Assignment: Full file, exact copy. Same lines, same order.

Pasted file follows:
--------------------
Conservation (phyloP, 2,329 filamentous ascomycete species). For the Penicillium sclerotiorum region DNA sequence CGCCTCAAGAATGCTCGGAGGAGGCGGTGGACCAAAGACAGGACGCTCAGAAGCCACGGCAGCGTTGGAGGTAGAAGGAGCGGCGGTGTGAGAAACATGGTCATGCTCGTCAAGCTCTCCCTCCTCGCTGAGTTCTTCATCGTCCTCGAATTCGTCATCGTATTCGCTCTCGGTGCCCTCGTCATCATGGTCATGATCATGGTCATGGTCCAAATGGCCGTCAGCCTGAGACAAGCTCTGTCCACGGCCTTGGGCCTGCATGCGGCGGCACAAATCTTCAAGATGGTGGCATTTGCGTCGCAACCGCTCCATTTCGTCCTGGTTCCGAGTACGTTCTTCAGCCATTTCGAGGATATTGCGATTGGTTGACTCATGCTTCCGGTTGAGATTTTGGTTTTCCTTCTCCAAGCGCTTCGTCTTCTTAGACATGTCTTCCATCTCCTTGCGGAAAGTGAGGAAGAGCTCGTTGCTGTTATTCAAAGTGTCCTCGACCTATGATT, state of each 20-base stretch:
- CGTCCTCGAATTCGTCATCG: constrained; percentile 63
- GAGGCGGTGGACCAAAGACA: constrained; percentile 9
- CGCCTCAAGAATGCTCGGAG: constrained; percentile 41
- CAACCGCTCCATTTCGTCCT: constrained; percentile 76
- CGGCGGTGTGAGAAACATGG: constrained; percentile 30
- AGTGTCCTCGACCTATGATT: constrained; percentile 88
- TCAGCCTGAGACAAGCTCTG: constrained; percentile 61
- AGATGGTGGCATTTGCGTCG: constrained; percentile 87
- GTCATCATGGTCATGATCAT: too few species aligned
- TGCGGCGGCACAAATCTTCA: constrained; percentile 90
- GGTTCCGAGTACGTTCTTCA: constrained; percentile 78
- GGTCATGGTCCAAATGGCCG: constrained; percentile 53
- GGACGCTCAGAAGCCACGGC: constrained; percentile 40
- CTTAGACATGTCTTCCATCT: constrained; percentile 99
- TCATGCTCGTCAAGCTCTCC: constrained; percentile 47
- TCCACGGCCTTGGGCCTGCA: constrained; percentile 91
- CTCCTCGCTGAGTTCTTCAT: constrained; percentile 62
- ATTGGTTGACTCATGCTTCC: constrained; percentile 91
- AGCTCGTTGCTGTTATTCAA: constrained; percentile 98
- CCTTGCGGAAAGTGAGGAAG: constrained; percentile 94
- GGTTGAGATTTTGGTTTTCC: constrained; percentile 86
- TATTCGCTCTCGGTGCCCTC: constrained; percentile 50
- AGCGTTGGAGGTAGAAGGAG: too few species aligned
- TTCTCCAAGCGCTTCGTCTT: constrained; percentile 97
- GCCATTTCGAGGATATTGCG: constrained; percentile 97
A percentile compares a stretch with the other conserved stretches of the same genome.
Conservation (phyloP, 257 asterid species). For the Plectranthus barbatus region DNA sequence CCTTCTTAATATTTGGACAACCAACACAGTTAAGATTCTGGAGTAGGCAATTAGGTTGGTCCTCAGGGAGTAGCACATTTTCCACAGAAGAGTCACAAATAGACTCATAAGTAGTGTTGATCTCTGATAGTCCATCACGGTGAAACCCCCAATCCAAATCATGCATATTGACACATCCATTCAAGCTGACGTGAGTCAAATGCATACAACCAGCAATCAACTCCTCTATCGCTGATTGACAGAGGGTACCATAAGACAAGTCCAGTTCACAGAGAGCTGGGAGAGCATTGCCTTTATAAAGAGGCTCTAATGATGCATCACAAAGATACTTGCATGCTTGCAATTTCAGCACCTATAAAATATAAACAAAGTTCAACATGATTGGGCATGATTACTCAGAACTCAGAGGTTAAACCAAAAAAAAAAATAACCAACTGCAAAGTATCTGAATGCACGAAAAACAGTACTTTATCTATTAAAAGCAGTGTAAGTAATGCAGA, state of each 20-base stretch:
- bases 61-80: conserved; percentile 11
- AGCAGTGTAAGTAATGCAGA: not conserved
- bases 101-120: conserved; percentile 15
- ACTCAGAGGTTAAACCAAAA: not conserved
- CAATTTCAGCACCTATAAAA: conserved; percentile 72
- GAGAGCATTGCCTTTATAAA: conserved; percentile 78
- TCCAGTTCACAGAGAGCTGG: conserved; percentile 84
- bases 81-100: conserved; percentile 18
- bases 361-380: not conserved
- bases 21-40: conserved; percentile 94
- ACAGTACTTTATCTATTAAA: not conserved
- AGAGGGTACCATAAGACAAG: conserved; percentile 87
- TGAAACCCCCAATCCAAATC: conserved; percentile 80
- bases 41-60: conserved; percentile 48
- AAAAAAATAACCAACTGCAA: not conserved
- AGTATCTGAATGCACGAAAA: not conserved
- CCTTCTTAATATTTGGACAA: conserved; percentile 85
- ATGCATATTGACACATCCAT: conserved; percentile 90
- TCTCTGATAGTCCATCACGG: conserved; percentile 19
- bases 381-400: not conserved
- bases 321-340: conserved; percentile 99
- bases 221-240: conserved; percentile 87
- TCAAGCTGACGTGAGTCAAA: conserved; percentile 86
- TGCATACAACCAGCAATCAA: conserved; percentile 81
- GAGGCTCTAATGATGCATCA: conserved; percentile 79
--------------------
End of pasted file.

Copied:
Conservation (phyloP, 2,329 filamentous ascomycete species). For the Penicillium sclerotiorum region DNA sequence CGCCTCAAGAATGCTCGGAGGAGGCGGTGGACCAAAGACAGGACGCTCAGAAGCCACGGCAGCGTTGGAGGTAGAAGGAGCGGCGGTGTGAGAAACATGGTCATGCTCGTCAAGCTCTCCCTCCTCGCTGAGTTCTTCATCGTCCTCGAATTCGTCATCGTATTCGCTCTCGGTGCCCTCGTCATCATGGTCATGATCATGGTCATGGTCCAAATGGCCGTCAGCCTGAGACAAGCTCTGTCCACGGCCTTGGGCCTGCATGCGGCGGCACAAATCTTCAAGATGGTGGCATTTGCGTCGCAACCGCTCCATTTCGTCCTGGTTCCGAGTACGTTCTTCAGCCATTTCGAGGATATTGCGATTGGTTGACTCATGCTTCCGGTTGAGATTTTGGTTTTCCTTCTCCAAGCGCTTCGTCTTCTTAGACATGTCTTCCATCTCCTTGCGGAAAGTGAGGAAGAGCTCGTTGCTGTTATTCAAAGTGTCCTCGACCTATGATT, state of each 20-base stretch:
- CGTCCTCGAATTCGTCATCG: constrained; percentile 63
- GAGGCGGTGGACCAAAGACA: constrained; percentile 9
- CGCCTCAAGAATGCTCGGAG: constrained; percentile 41
- CAACCGCTCCATTTCGTCCT: constrained; percentile 76
- CGGCGGTGTGAGAAACATGG: constrained; percentile 30
- AGTGTCCTCGACCTATGATT: constrained; percentile 88
- TCAGCCTGAGACAAGCTCTG: constrained; percentile 61
- AGATGGTGGCATTTGCGTCG: constrained; percentile 87
- GTCATCATGGTCATGATCAT: too few species aligned
- TGCGGCGGCACAAATCTTCA: constrained; percentile 90
- GGTTCCGAGTACGTTCTTCA: constrained; percentile 78
- GGTCATGGTCCAAATGGCCG: constrained; percentile 53
- GGACGCTCAGAAGCCACGGC: constrained; percentile 40
- CTTAGACATGTCTTCCATCT: constrained; percentile 99
- TCATGCTCGTCAAGCTCTCC: constrained; percentile 47
- TCCACGGCCTTGGGCCTGCA: constrained; percentile 91
- CTCCTCGCTGAGTTCTTCAT: constrained; percentile 62
- ATTGGTTGACTCATGCTTCC: constrained; percentile 91
- AGCTCGTTGCTGTTATTCAA: constrained; percentile 98
- CCTTGCGGAAAGTGAGGAAG: constrained; percentile 94
- GGTTGAGATTTTGGTTTTCC: constrained; percentile 86
- TATTCGCTCTCGGTGCCCTC: constrained; percentile 50
- AGCGTTGGAGGTAGAAGGAG: too few species aligned
- TTCTCCAAGCGCTTCGTCTT: constrained; percentile 97
- GCCATTTCGAGGATATTGCG: constrained; percentile 97
A percentile compares a stretch with the other conserved stretches of the same genome.
Conservation (phyloP, 257 asterid species). For the Plectranthus barbatus region DNA sequence CCTTCTTAATATTTGGACAACCAACACAGTTAAGATTCTGGAGTAGGCAATTAGGTTGGTCCTCAGGGAGTAGCACATTTTCCACAGAAGAGTCACAAATAGACTCATAAGTAGTGTTGATCTCTGATAGTCCATCACGGTGAAACCCCCAATCCAAATCATGCATATTGACACATCCATTCAAGCTGACGTGAGTCAAATGCATACAACCAGCAATCAACTCCTCTATCGCTGATTGACAGAGGGTACCATAAGACAAGTCCAGTTCACAGAGAGCTGGGAGAGCATTGCCTTTATAAAGAGGCTCTAATGATGCATCACAAAGATACTTGCATGCTTGCAATTTCAGCACCTATAAAATATAAACAAAGTTCAACATGATTGGGCATGATTACTCAGAACTCAGAGGTTAAACCAAAAAAAAAAATAACCAACTGCAAAGTATCTGAATGCACGAAAAACAGTACTTTATCTATTAAAAGCAGTGTAAGTAATGCAGA, state of each 20-base stretch:
- bases 61-80: conserved; percentile 11
- AGCAGTGTAAGTAATGCAGA: not conserved
- bases 101-120: conserved; percentile 15
- ACTCAGAGGTTAAACCAAAA: not conserved
- CAATTTCAGCACCTATAAAA: conserved; percentile 72
- GAGAGCATTGCCTTTATAAA: conserved; percentile 78
- TCCAGTTCACAGAGAGCTGG: conserved; percentile 84
- bases 81-100: conserved; percentile 18
- bases 361-380: not conserved
- bases 21-40: conserved; percentile 94
- ACAGTACTTTATCTATTAAA: not conserved
- AGAGGGTACCATAAGACAAG: conserved; percentile 87
- TGAAACCCCCAATCCAAATC: conserved; percentile 80
- bases 41-60: conserved; percentile 48
- AAAAAAATAACCAACTGCAA: not conserved
- AGTATCTGAATGCACGAAAA: not conserved
- CCTTCTTAATATTTGGACAA: conserved; percentile 85
- ATGCATATTGACACATCCAT: conserved; percentile 90
- TCTCTGATAGTCCATCACGG: conserved; percentile 19
- bases 381-400: not conserved
- bases 321-340: conserved; percentile 99
- bases 221-240: conserved; percentile 87
- TCAAGCTGACGTGAGTCAAA: conserved; percentile 86
- TGCATACAACCAGCAATCAA: conserved; percentile 81
- GAGGCTCTAATGATGCATCA: conserved; percentile 79